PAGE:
Diyarbakir, Turkey - Heavy storms, landslides, flash floods and lightning have killed at least 23 people in Europe and Turkey, officials said on Monday.

Nine people died in eastern Turkey, including six killed in severe flooding in mountainous Agri province near the Iranian border, where river waters were swollen by melting snows. Two more people were missing.

In nearby Van province, a two-year-old child died when landslides triggered by heavy rain demolished a house. Two other girls also died and another person was injured after being struck by lightning.

Six hikers died in Greece while trying to cross a river in the south. They were in a group of 18 people swept away by a flood wave in the rain-swollen Lousios river. Prosecutors charged the hike's organisers with involuntary manslaughter.

In France, two divers and a yachtsman drowned on Sunday off the western coast of Brittany in extreme weather.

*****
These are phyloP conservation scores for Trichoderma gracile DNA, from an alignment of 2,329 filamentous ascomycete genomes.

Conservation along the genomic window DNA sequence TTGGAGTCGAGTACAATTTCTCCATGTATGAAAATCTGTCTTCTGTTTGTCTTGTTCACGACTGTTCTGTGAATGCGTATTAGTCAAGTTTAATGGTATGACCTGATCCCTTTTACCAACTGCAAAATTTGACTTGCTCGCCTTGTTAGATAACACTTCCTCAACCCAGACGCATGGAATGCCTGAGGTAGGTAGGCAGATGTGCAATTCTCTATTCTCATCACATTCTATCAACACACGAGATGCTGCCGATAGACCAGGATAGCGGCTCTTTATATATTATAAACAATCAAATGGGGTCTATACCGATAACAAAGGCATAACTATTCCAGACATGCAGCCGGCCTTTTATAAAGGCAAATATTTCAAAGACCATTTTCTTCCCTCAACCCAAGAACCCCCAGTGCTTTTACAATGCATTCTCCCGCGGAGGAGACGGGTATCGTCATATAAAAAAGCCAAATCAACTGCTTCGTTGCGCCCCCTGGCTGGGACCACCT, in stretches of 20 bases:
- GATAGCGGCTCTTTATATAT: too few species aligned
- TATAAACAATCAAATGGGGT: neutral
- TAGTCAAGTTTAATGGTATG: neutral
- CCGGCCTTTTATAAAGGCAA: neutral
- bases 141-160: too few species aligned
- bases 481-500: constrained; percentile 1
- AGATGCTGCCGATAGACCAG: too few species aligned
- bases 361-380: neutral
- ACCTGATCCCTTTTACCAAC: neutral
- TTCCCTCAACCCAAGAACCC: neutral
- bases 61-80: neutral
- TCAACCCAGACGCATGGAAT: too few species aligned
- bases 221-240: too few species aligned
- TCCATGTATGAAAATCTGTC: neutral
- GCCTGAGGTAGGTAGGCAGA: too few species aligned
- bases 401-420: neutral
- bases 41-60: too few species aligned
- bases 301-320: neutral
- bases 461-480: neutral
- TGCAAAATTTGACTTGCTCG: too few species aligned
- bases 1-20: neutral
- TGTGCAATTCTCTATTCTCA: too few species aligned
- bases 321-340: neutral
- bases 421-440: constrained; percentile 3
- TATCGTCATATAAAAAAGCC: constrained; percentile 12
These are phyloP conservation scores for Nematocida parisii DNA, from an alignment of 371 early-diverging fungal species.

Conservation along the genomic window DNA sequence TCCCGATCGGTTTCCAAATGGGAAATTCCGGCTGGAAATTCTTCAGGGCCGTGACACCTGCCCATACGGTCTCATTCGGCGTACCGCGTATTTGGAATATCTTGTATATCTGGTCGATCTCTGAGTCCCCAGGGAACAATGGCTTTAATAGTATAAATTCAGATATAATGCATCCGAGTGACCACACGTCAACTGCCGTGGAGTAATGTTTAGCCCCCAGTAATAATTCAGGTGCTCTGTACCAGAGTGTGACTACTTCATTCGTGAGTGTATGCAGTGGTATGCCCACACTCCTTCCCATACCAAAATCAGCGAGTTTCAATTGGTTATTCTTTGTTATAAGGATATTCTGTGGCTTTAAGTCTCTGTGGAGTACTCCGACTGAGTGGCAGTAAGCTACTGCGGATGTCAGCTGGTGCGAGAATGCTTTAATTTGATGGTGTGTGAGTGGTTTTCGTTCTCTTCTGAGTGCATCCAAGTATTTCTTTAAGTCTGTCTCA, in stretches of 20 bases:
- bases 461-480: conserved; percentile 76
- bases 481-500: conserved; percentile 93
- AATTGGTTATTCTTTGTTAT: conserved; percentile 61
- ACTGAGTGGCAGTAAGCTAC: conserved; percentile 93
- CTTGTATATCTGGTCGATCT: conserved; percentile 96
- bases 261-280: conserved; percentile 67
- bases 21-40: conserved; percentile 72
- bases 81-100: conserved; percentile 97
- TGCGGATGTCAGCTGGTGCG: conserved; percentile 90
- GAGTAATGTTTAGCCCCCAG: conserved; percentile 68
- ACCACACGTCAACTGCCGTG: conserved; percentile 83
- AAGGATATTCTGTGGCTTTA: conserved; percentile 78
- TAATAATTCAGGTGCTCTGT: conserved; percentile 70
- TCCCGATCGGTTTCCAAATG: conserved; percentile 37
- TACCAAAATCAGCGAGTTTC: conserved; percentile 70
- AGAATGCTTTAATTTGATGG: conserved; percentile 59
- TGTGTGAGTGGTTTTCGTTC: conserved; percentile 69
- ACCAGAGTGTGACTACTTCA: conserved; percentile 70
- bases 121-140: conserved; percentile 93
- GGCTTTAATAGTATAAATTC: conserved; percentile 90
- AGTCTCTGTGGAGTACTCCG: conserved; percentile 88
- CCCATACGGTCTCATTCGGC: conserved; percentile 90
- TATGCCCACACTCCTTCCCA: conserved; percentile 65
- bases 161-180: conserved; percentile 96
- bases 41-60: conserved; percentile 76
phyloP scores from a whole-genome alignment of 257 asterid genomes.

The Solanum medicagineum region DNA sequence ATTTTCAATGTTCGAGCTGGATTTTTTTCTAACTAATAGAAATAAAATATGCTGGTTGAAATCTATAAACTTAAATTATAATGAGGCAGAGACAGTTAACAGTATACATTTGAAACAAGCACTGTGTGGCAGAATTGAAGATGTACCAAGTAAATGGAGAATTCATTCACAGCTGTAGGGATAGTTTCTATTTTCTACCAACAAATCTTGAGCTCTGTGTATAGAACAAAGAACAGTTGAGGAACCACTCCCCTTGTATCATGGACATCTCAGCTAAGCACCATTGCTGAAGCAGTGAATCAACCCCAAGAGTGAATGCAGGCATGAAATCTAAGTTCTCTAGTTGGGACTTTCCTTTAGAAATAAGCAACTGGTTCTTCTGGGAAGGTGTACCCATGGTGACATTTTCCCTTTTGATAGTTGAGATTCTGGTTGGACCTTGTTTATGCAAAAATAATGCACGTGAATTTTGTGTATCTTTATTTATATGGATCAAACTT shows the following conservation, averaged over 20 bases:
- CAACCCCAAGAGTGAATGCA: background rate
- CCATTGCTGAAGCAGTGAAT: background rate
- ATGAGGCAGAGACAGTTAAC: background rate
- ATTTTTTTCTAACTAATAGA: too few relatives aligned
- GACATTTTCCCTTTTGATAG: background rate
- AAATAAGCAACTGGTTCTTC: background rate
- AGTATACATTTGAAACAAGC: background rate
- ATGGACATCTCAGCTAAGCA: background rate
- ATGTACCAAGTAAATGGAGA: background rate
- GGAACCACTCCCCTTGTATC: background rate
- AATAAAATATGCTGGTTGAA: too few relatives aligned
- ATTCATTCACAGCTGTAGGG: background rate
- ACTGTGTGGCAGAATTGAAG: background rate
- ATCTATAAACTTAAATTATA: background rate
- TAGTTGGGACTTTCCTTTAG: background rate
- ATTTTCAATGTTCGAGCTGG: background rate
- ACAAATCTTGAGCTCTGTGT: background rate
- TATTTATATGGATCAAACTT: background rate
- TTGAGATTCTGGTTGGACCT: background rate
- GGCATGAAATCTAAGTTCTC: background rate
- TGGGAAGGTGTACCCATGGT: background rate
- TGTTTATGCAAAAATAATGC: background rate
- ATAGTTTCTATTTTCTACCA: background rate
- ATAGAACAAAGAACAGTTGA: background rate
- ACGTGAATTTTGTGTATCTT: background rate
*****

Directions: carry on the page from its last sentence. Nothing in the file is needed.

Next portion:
The yachtsman fell into the sea from his 21-metre boat in heavy seas. The two divers were part of a group of six who were caught up in strong waves. The others made it safely to shore.

In northern Bosnia, two 11-year-old children, a boy and a girl, died after being struck by lightning on Saturday, local media reported.

In Germany, three construction workers building a windmill in the eastern state of Brandenburg were killed on Sunday when lightning hit a tractor they were sheltering under, police said.

In Russia, by contrast, meteorologists said Monday was the hottest May day in Moscow since records began with temperatures hitting 32.7 degrees Celsius (91 degrees Fahrenheit).

The city's electricity system shifted into emergency mode to cope with demand, largely from people using air conditioners.

Extreme weather -- including drought, heavy storms, flooding and flash frost -- have wreaked havoc across Europe this spring.

Aside from the human toll, it has also destroyed crops and damaged infrastructure in France, Spain, Poland, Bulgaria, Turkey and other countries.